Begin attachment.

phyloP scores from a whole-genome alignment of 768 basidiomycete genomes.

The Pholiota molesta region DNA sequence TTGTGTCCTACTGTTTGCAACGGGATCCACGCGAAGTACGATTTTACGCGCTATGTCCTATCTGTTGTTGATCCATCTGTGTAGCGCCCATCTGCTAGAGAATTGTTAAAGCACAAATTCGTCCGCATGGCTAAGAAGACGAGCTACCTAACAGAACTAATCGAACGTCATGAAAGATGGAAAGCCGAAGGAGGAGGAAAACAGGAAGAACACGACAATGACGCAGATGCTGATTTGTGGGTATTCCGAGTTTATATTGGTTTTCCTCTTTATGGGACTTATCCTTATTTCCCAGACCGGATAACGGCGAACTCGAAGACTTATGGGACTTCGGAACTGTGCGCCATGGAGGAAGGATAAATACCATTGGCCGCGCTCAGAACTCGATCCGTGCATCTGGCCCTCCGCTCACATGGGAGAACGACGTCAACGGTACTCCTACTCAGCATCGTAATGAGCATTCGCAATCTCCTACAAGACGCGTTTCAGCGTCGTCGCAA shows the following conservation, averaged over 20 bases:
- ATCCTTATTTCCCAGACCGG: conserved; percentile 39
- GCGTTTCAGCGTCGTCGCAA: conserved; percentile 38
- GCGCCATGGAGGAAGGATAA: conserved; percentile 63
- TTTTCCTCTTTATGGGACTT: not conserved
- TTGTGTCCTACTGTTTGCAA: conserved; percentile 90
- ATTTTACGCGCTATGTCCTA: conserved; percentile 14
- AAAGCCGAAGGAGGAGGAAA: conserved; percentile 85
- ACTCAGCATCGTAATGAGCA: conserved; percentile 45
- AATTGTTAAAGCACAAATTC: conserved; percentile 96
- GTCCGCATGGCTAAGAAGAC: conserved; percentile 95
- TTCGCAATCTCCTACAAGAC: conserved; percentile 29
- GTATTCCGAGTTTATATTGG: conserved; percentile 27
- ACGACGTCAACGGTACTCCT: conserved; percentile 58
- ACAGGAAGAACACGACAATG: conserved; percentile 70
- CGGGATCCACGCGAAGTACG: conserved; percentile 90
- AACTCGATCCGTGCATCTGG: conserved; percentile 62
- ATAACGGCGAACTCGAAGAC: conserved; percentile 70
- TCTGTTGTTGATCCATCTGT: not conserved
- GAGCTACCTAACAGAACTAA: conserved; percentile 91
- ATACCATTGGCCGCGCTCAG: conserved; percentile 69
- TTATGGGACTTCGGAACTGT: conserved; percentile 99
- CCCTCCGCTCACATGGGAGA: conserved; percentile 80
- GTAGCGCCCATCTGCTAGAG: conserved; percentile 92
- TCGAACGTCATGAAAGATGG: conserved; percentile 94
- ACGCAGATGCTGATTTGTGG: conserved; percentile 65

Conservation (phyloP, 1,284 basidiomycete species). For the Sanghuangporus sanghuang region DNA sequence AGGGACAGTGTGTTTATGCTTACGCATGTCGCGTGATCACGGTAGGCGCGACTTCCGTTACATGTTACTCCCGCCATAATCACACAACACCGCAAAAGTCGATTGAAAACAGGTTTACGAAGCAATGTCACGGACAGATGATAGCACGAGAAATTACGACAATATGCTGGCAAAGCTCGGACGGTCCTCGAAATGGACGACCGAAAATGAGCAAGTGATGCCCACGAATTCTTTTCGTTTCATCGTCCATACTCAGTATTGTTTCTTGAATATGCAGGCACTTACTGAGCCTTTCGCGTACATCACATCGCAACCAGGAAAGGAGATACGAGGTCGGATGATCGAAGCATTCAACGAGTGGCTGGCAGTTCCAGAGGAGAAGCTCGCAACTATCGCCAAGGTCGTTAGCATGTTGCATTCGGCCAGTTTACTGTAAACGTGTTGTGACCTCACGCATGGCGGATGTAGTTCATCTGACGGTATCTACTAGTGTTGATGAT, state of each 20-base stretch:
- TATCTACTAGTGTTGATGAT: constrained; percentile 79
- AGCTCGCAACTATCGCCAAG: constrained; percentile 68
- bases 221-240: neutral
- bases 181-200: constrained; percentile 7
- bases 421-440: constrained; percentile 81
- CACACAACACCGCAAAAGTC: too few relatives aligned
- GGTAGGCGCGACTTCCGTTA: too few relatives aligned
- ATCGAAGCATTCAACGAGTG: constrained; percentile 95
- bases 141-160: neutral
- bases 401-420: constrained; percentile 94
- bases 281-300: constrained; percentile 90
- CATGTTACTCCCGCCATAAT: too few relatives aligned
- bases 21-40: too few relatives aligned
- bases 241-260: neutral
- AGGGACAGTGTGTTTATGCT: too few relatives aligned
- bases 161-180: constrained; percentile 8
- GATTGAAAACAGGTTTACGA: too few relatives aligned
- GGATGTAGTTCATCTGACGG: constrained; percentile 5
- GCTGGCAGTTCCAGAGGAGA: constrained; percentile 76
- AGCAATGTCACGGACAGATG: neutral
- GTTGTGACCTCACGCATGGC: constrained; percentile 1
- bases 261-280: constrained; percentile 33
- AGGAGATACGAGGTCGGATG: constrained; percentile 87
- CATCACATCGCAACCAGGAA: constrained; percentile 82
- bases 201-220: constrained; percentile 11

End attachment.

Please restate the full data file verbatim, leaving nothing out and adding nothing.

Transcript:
phyloP scores from a whole-genome alignment of 768 basidiomycete genomes.

The Pholiota molesta region DNA sequence TTGTGTCCTACTGTTTGCAACGGGATCCACGCGAAGTACGATTTTACGCGCTATGTCCTATCTGTTGTTGATCCATCTGTGTAGCGCCCATCTGCTAGAGAATTGTTAAAGCACAAATTCGTCCGCATGGCTAAGAAGACGAGCTACCTAACAGAACTAATCGAACGTCATGAAAGATGGAAAGCCGAAGGAGGAGGAAAACAGGAAGAACACGACAATGACGCAGATGCTGATTTGTGGGTATTCCGAGTTTATATTGGTTTTCCTCTTTATGGGACTTATCCTTATTTCCCAGACCGGATAACGGCGAACTCGAAGACTTATGGGACTTCGGAACTGTGCGCCATGGAGGAAGGATAAATACCATTGGCCGCGCTCAGAACTCGATCCGTGCATCTGGCCCTCCGCTCACATGGGAGAACGACGTCAACGGTACTCCTACTCAGCATCGTAATGAGCATTCGCAATCTCCTACAAGACGCGTTTCAGCGTCGTCGCAA shows the following conservation, averaged over 20 bases:
- ATCCTTATTTCCCAGACCGG: conserved; percentile 39
- GCGTTTCAGCGTCGTCGCAA: conserved; percentile 38
- GCGCCATGGAGGAAGGATAA: conserved; percentile 63
- TTTTCCTCTTTATGGGACTT: not conserved
- TTGTGTCCTACTGTTTGCAA: conserved; percentile 90
- ATTTTACGCGCTATGTCCTA: conserved; percentile 14
- AAAGCCGAAGGAGGAGGAAA: conserved; percentile 85
- ACTCAGCATCGTAATGAGCA: conserved; percentile 45
- AATTGTTAAAGCACAAATTC: conserved; percentile 96
- GTCCGCATGGCTAAGAAGAC: conserved; percentile 95
- TTCGCAATCTCCTACAAGAC: conserved; percentile 29
- GTATTCCGAGTTTATATTGG: conserved; percentile 27
- ACGACGTCAACGGTACTCCT: conserved; percentile 58
- ACAGGAAGAACACGACAATG: conserved; percentile 70
- CGGGATCCACGCGAAGTACG: conserved; percentile 90
- AACTCGATCCGTGCATCTGG: conserved; percentile 62
- ATAACGGCGAACTCGAAGAC: conserved; percentile 70
- TCTGTTGTTGATCCATCTGT: not conserved
- GAGCTACCTAACAGAACTAA: conserved; percentile 91
- ATACCATTGGCCGCGCTCAG: conserved; percentile 69
- TTATGGGACTTCGGAACTGT: conserved; percentile 99
- CCCTCCGCTCACATGGGAGA: conserved; percentile 80
- GTAGCGCCCATCTGCTAGAG: conserved; percentile 92
- TCGAACGTCATGAAAGATGG: conserved; percentile 94
- ACGCAGATGCTGATTTGTGG: conserved; percentile 65

Conservation (phyloP, 1,284 basidiomycete species). For the Sanghuangporus sanghuang region DNA sequence AGGGACAGTGTGTTTATGCTTACGCATGTCGCGTGATCACGGTAGGCGCGACTTCCGTTACATGTTACTCCCGCCATAATCACACAACACCGCAAAAGTCGATTGAAAACAGGTTTACGAAGCAATGTCACGGACAGATGATAGCACGAGAAATTACGACAATATGCTGGCAAAGCTCGGACGGTCCTCGAAATGGACGACCGAAAATGAGCAAGTGATGCCCACGAATTCTTTTCGTTTCATCGTCCATACTCAGTATTGTTTCTTGAATATGCAGGCACTTACTGAGCCTTTCGCGTACATCACATCGCAACCAGGAAAGGAGATACGAGGTCGGATGATCGAAGCATTCAACGAGTGGCTGGCAGTTCCAGAGGAGAAGCTCGCAACTATCGCCAAGGTCGTTAGCATGTTGCATTCGGCCAGTTTACTGTAAACGTGTTGTGACCTCACGCATGGCGGATGTAGTTCATCTGACGGTATCTACTAGTGTTGATGAT, state of each 20-base stretch:
- TATCTACTAGTGTTGATGAT: constrained; percentile 79
- AGCTCGCAACTATCGCCAAG: constrained; percentile 68
- bases 221-240: neutral
- bases 181-200: constrained; percentile 7
- bases 421-440: constrained; percentile 81
- CACACAACACCGCAAAAGTC: too few relatives aligned
- GGTAGGCGCGACTTCCGTTA: too few relatives aligned
- ATCGAAGCATTCAACGAGTG: constrained; percentile 95
- bases 141-160: neutral
- bases 401-420: constrained; percentile 94
- bases 281-300: constrained; percentile 90
- CATGTTACTCCCGCCATAAT: too few relatives aligned
- bases 21-40: too few relatives aligned
- bases 241-260: neutral
- AGGGACAGTGTGTTTATGCT: too few relatives aligned
- bases 161-180: constrained; percentile 8
- GATTGAAAACAGGTTTACGA: too few relatives aligned
- GGATGTAGTTCATCTGACGG: constrained; percentile 5
- GCTGGCAGTTCCAGAGGAGA: constrained; percentile 76
- AGCAATGTCACGGACAGATG: neutral
- GTTGTGACCTCACGCATGGC: constrained; percentile 1
- bases 261-280: constrained; percentile 33
- AGGAGATACGAGGTCGGATG: constrained; percentile 87
- CATCACATCGCAACCAGGAA: constrained; percentile 82
- bases 201-220: constrained; percentile 11